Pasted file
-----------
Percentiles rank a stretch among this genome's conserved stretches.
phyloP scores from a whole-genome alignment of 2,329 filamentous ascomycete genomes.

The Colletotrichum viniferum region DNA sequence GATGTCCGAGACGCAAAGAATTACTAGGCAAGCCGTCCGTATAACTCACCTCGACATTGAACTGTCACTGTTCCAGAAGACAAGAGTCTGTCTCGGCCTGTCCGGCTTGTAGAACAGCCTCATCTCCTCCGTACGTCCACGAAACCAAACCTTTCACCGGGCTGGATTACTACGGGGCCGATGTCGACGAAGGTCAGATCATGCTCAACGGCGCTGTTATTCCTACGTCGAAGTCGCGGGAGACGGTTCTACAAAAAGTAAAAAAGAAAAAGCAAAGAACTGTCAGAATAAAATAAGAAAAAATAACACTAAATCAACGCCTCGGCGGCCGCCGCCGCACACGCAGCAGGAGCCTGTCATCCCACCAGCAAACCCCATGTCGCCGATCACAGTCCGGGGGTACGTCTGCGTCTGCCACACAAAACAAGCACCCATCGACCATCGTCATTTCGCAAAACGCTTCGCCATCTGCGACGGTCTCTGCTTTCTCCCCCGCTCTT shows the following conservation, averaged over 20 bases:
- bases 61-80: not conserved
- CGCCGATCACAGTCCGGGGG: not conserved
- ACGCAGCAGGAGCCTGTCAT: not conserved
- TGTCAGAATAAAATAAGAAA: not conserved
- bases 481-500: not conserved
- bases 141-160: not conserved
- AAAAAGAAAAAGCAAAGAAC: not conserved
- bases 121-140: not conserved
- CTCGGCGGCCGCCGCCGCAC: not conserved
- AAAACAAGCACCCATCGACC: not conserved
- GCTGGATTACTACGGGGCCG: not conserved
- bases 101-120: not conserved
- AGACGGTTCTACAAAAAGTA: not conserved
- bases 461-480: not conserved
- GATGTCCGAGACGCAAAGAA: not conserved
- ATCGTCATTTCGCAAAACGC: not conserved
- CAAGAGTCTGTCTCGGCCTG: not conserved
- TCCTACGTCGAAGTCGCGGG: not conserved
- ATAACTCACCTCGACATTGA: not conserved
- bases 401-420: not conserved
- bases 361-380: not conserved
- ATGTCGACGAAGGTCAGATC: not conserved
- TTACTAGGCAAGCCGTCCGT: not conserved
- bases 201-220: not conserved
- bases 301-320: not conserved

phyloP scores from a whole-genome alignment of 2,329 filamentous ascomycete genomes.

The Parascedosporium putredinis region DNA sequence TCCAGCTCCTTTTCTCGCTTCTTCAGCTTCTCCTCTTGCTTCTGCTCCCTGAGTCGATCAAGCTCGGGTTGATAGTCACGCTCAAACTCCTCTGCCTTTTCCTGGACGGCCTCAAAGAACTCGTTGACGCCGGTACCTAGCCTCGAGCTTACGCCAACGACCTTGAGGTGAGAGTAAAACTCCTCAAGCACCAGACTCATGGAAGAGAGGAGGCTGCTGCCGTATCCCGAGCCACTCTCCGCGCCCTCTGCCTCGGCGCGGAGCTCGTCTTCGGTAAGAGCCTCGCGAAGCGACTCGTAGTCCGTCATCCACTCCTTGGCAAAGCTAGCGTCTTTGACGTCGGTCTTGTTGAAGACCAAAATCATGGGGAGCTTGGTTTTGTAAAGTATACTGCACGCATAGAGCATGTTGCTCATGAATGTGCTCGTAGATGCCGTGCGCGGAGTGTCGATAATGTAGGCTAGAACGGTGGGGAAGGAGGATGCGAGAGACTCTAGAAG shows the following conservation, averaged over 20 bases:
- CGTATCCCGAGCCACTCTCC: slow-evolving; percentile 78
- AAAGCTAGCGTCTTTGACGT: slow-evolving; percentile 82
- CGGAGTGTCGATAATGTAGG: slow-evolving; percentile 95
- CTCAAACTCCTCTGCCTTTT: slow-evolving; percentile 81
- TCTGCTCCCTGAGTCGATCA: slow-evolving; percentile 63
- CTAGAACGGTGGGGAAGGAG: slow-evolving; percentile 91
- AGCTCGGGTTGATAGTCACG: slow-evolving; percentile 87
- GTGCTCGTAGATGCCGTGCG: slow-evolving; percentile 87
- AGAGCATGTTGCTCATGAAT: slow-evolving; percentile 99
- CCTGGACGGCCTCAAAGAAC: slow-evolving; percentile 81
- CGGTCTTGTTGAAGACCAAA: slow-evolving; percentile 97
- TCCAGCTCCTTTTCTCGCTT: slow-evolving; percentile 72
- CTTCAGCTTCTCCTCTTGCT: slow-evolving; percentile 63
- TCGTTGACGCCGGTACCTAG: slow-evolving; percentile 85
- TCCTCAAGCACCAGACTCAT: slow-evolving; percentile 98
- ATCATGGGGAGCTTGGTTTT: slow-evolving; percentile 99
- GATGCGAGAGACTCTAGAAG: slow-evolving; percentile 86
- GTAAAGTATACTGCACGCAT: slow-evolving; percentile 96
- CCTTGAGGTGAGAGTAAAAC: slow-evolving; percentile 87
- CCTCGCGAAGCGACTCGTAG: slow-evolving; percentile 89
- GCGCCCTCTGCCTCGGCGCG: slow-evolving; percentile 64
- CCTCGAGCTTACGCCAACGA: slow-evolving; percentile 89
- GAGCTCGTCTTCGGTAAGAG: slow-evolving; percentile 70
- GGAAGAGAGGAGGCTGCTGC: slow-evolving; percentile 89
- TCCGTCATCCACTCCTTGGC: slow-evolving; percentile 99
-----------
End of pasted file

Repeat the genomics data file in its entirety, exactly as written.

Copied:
Percentiles rank a stretch among this genome's conserved stretches.
phyloP scores from a whole-genome alignment of 2,329 filamentous ascomycete genomes.

The Colletotrichum viniferum region DNA sequence GATGTCCGAGACGCAAAGAATTACTAGGCAAGCCGTCCGTATAACTCACCTCGACATTGAACTGTCACTGTTCCAGAAGACAAGAGTCTGTCTCGGCCTGTCCGGCTTGTAGAACAGCCTCATCTCCTCCGTACGTCCACGAAACCAAACCTTTCACCGGGCTGGATTACTACGGGGCCGATGTCGACGAAGGTCAGATCATGCTCAACGGCGCTGTTATTCCTACGTCGAAGTCGCGGGAGACGGTTCTACAAAAAGTAAAAAAGAAAAAGCAAAGAACTGTCAGAATAAAATAAGAAAAAATAACACTAAATCAACGCCTCGGCGGCCGCCGCCGCACACGCAGCAGGAGCCTGTCATCCCACCAGCAAACCCCATGTCGCCGATCACAGTCCGGGGGTACGTCTGCGTCTGCCACACAAAACAAGCACCCATCGACCATCGTCATTTCGCAAAACGCTTCGCCATCTGCGACGGTCTCTGCTTTCTCCCCCGCTCTT shows the following conservation, averaged over 20 bases:
- bases 61-80: not conserved
- CGCCGATCACAGTCCGGGGG: not conserved
- ACGCAGCAGGAGCCTGTCAT: not conserved
- TGTCAGAATAAAATAAGAAA: not conserved
- bases 481-500: not conserved
- bases 141-160: not conserved
- AAAAAGAAAAAGCAAAGAAC: not conserved
- bases 121-140: not conserved
- CTCGGCGGCCGCCGCCGCAC: not conserved
- AAAACAAGCACCCATCGACC: not conserved
- GCTGGATTACTACGGGGCCG: not conserved
- bases 101-120: not conserved
- AGACGGTTCTACAAAAAGTA: not conserved
- bases 461-480: not conserved
- GATGTCCGAGACGCAAAGAA: not conserved
- ATCGTCATTTCGCAAAACGC: not conserved
- CAAGAGTCTGTCTCGGCCTG: not conserved
- TCCTACGTCGAAGTCGCGGG: not conserved
- ATAACTCACCTCGACATTGA: not conserved
- bases 401-420: not conserved
- bases 361-380: not conserved
- ATGTCGACGAAGGTCAGATC: not conserved
- TTACTAGGCAAGCCGTCCGT: not conserved
- bases 201-220: not conserved
- bases 301-320: not conserved

phyloP scores from a whole-genome alignment of 2,329 filamentous ascomycete genomes.

The Parascedosporium putredinis region DNA sequence TCCAGCTCCTTTTCTCGCTTCTTCAGCTTCTCCTCTTGCTTCTGCTCCCTGAGTCGATCAAGCTCGGGTTGATAGTCACGCTCAAACTCCTCTGCCTTTTCCTGGACGGCCTCAAAGAACTCGTTGACGCCGGTACCTAGCCTCGAGCTTACGCCAACGACCTTGAGGTGAGAGTAAAACTCCTCAAGCACCAGACTCATGGAAGAGAGGAGGCTGCTGCCGTATCCCGAGCCACTCTCCGCGCCCTCTGCCTCGGCGCGGAGCTCGTCTTCGGTAAGAGCCTCGCGAAGCGACTCGTAGTCCGTCATCCACTCCTTGGCAAAGCTAGCGTCTTTGACGTCGGTCTTGTTGAAGACCAAAATCATGGGGAGCTTGGTTTTGTAAAGTATACTGCACGCATAGAGCATGTTGCTCATGAATGTGCTCGTAGATGCCGTGCGCGGAGTGTCGATAATGTAGGCTAGAACGGTGGGGAAGGAGGATGCGAGAGACTCTAGAAG shows the following conservation, averaged over 20 bases:
- CGTATCCCGAGCCACTCTCC: slow-evolving; percentile 78
- AAAGCTAGCGTCTTTGACGT: slow-evolving; percentile 82
- CGGAGTGTCGATAATGTAGG: slow-evolving; percentile 95
- CTCAAACTCCTCTGCCTTTT: slow-evolving; percentile 81
- TCTGCTCCCTGAGTCGATCA: slow-evolving; percentile 63
- CTAGAACGGTGGGGAAGGAG: slow-evolving; percentile 91
- AGCTCGGGTTGATAGTCACG: slow-evolving; percentile 87
- GTGCTCGTAGATGCCGTGCG: slow-evolving; percentile 87
- AGAGCATGTTGCTCATGAAT: slow-evolving; percentile 99
- CCTGGACGGCCTCAAAGAAC: slow-evolving; percentile 81
- CGGTCTTGTTGAAGACCAAA: slow-evolving; percentile 97
- TCCAGCTCCTTTTCTCGCTT: slow-evolving; percentile 72
- CTTCAGCTTCTCCTCTTGCT: slow-evolving; percentile 63
- TCGTTGACGCCGGTACCTAG: slow-evolving; percentile 85
- TCCTCAAGCACCAGACTCAT: slow-evolving; percentile 98
- ATCATGGGGAGCTTGGTTTT: slow-evolving; percentile 99
- GATGCGAGAGACTCTAGAAG: slow-evolving; percentile 86
- GTAAAGTATACTGCACGCAT: slow-evolving; percentile 96
- CCTTGAGGTGAGAGTAAAAC: slow-evolving; percentile 87
- CCTCGCGAAGCGACTCGTAG: slow-evolving; percentile 89
- GCGCCCTCTGCCTCGGCGCG: slow-evolving; percentile 64
- CCTCGAGCTTACGCCAACGA: slow-evolving; percentile 89
- GAGCTCGTCTTCGGTAAGAG: slow-evolving; percentile 70
- GGAAGAGAGGAGGCTGCTGC: slow-evolving; percentile 89
- TCCGTCATCCACTCCTTGGC: slow-evolving; percentile 99